#8
Why am I not surprised? This is the same hospital that hired foreign nurses without doing any screens on them first! They now have a load of them on permanent sick leave (at tax payers expense), who are HIV positive. It's good management like this that made the Potteries and the Health service what it is today 8O
 
#9
Staphylococcus aureus is and always has been a significant pathogen in hospitals and the community. In the pre-antibiotic era infections acquired in hospitals had significant morbidity and mortality. The introduction of penicillin in 1948 brought improvements but the associated optimism was short lived, by the mid 1950's many strains of S. aureus in hospital were resistant to penicillin and these strains spread to the community where they remain. If you go to your GP today with an infection that may be caused by S. aureus it won’t be penicillin you get for it. In 1959 the Ministry of Health published a report into the problem which I have and it makes fascinating reading. Methicillin (the "M" in MRSA) was introduced in 1960 and resistance was reported after only 2 years. Methicillin is no longer used to treat infections (because of its toxicity) and was replaced by a similar but safer version called flucloxacillin. When a strain of S. aureus is termed MRSA it is resistant to flucloxacillin (and some other antibiotics). The incidence has been rising since the early 1990's in this country (where 44% of S. aureus from blood cultures in hospital patients is now MRSA) and many others including America (38%) and Japan (80%). The evidence suggests that MRSA strains are displacing Methicillin Sensitive Staphylococcus Aureus (MSSA) and (by selective advantage) becoming more prevelant or dominant. I believe what we are seeing is an ecological and evolutionary process as a result of our abuse of antibiotics.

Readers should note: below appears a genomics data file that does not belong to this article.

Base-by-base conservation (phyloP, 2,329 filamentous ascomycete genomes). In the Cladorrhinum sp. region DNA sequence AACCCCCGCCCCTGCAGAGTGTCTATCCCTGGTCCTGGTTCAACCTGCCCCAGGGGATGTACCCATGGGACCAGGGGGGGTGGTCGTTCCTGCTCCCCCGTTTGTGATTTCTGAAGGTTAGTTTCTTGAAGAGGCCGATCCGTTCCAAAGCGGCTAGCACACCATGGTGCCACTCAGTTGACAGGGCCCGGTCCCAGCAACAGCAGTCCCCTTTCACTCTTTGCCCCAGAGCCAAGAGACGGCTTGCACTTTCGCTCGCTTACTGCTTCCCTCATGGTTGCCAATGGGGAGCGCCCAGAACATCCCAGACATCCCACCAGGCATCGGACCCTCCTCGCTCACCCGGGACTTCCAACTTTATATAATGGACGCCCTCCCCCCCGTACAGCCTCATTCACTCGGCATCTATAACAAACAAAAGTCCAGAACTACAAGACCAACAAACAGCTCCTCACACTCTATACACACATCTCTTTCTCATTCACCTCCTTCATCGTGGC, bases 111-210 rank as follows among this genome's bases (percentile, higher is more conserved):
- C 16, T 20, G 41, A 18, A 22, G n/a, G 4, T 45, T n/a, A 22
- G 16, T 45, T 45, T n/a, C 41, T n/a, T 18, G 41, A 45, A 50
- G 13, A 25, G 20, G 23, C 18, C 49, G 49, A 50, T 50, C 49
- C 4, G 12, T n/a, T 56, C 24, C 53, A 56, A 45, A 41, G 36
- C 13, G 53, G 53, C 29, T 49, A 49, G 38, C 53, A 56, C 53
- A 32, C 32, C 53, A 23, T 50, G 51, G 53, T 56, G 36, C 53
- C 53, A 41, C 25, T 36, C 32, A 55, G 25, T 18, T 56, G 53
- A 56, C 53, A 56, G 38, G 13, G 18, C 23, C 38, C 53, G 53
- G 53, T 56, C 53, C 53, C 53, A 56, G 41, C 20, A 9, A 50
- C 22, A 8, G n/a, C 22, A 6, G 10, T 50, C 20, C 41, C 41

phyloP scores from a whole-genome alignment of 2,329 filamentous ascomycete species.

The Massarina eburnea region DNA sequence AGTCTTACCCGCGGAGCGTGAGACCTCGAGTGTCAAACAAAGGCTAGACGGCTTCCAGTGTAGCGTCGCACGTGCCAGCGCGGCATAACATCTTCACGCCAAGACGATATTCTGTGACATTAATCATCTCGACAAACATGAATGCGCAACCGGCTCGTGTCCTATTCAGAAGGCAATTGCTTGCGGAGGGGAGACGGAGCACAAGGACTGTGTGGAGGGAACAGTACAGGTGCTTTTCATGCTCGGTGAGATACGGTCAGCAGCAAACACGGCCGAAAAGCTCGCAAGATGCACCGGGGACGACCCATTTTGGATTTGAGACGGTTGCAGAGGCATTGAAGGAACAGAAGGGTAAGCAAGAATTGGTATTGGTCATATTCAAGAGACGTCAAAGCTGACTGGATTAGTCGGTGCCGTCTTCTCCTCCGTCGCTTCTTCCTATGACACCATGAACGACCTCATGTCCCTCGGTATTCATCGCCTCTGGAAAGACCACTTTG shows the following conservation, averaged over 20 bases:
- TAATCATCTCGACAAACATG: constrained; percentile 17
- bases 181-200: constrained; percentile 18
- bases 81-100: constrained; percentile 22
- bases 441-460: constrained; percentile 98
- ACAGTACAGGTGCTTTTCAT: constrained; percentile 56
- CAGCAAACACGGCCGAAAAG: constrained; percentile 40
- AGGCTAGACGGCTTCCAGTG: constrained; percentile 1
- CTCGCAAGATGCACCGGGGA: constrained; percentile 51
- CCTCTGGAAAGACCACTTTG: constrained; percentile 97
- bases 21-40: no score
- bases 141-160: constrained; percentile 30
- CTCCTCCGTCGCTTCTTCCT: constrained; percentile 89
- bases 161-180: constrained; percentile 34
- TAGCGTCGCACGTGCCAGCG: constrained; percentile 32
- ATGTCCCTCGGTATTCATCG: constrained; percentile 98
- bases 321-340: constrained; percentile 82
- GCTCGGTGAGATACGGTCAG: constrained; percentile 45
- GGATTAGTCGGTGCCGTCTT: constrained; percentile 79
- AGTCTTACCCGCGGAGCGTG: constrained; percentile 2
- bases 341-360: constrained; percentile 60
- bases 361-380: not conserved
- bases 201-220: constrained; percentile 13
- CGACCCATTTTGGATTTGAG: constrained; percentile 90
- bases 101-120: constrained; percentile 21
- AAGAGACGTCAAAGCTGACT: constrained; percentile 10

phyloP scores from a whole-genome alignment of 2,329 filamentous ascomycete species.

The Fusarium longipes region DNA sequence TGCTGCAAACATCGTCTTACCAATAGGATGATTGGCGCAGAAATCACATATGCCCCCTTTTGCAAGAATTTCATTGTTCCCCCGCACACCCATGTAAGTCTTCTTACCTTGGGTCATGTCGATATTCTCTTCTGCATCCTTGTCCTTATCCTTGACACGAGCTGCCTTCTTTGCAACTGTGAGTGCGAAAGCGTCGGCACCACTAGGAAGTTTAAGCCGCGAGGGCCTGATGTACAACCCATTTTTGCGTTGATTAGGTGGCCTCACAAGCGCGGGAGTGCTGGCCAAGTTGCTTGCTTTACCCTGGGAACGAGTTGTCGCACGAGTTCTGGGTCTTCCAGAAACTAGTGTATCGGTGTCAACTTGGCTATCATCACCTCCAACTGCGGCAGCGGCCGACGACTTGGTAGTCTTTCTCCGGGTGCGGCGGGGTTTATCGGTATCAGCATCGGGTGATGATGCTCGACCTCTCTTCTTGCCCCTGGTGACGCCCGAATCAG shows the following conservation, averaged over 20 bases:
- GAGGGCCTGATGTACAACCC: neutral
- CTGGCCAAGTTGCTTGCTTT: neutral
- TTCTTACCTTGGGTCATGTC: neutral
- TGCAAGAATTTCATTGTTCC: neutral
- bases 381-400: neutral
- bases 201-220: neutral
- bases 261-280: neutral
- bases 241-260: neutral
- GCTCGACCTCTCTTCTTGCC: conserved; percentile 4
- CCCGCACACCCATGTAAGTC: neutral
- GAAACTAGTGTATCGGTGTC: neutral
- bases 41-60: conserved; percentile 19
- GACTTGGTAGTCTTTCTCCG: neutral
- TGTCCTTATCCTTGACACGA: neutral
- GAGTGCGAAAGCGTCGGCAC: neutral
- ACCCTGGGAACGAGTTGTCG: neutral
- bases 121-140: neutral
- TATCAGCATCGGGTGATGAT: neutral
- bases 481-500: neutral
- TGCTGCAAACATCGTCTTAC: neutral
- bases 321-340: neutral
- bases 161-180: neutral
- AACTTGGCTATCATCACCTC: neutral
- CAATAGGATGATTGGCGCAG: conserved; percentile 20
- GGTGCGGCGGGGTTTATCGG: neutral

Despite the concerns about "superbugs" and hospital infections the evidence suggests there has been no increase in infections and even a recent small decrease. The prevalence of hospital acquired infection was researched in 1980 and found to be 9%, this survey was repeated in 1994 and again found to be 9%. The survey was repeated again this year in 190 hospitals and over 75,000 beds and the figure was 7.9%.
With regards to this outbreak in Stoke the PVL MRSA strain is not normally associated with hospitals and of the two fatalities one was a hospital worker, I understand another 9 or 10 staff are also affected. This suggests the strain was brought into hospital by a healthcare worker from the community where it spread mainly to colleagues and only one patient. The PVL strain is highly aggressive and stopping that getting any further will be a top priority.